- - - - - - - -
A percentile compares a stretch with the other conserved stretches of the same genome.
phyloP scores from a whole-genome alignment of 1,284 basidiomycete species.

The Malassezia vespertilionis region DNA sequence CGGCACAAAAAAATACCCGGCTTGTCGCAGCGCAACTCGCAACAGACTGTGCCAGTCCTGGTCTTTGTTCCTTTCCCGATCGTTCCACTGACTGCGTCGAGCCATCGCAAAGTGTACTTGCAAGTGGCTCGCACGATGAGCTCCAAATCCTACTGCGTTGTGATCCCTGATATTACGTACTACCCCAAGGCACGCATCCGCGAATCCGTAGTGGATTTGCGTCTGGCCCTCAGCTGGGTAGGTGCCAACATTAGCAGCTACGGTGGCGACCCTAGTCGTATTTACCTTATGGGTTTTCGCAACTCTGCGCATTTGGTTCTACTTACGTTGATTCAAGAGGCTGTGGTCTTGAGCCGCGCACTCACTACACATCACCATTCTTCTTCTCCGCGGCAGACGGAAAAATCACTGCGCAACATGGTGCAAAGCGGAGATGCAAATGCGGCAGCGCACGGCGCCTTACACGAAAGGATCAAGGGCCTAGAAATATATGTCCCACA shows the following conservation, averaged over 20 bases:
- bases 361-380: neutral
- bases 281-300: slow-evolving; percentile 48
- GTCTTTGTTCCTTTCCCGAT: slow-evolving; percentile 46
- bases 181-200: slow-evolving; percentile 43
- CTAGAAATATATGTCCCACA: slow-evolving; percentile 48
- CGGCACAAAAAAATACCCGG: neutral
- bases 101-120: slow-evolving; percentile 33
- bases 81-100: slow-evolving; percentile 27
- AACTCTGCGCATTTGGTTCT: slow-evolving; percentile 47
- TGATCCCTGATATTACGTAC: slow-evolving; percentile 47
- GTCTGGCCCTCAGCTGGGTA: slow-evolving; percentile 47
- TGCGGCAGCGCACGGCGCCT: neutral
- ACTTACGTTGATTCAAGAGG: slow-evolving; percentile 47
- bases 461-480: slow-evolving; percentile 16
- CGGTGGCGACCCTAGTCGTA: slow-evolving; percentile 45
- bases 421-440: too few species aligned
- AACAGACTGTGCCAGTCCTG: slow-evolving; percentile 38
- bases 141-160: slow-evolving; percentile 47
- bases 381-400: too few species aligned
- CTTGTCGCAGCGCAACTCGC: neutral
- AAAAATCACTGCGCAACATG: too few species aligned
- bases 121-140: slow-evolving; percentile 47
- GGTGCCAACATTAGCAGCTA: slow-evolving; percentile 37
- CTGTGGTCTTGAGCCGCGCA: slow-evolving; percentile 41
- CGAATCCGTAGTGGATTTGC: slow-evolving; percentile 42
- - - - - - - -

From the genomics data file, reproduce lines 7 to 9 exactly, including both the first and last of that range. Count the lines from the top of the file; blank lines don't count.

- bases 181-200: slow-evolving; percentile 43
- CTAGAAATATATGTCCCACA: slow-evolving; percentile 48
- CGGCACAAAAAAATACCCGG: neutral